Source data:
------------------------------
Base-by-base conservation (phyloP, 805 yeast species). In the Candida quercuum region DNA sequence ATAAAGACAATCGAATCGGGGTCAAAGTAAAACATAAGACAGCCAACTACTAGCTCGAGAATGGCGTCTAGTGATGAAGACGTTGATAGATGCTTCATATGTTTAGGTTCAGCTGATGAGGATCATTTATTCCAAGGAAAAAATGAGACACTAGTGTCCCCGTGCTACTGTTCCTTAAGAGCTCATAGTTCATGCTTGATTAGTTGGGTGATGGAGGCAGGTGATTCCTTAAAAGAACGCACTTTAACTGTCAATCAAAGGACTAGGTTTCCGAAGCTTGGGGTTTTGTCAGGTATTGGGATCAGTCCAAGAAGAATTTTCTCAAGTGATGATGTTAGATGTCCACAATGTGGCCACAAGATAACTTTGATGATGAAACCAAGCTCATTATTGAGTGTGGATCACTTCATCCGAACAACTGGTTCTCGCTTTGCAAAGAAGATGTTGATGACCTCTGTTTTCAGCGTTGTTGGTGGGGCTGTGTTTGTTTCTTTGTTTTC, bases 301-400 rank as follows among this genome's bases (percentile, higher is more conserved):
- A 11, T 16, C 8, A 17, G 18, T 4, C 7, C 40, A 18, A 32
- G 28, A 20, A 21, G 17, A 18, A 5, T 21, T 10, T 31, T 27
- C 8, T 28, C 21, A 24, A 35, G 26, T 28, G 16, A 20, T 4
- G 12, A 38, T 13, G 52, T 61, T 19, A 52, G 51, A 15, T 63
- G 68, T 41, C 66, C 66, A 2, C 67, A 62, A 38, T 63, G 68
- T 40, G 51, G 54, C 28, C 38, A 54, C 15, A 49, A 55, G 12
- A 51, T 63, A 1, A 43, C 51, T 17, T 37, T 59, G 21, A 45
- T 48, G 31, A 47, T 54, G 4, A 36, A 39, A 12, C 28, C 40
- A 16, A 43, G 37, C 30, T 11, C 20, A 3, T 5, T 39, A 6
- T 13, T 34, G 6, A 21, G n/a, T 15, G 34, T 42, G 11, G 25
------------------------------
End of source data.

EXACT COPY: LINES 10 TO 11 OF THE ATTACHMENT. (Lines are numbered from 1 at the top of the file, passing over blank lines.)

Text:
- A 16, A 43, G 37, C 30, T 11, C 20, A 3, T 5, T 39, A 6
- T 13, T 34, G 6, A 21, G n/a, T 15, G 34, T 42, G 11, G 25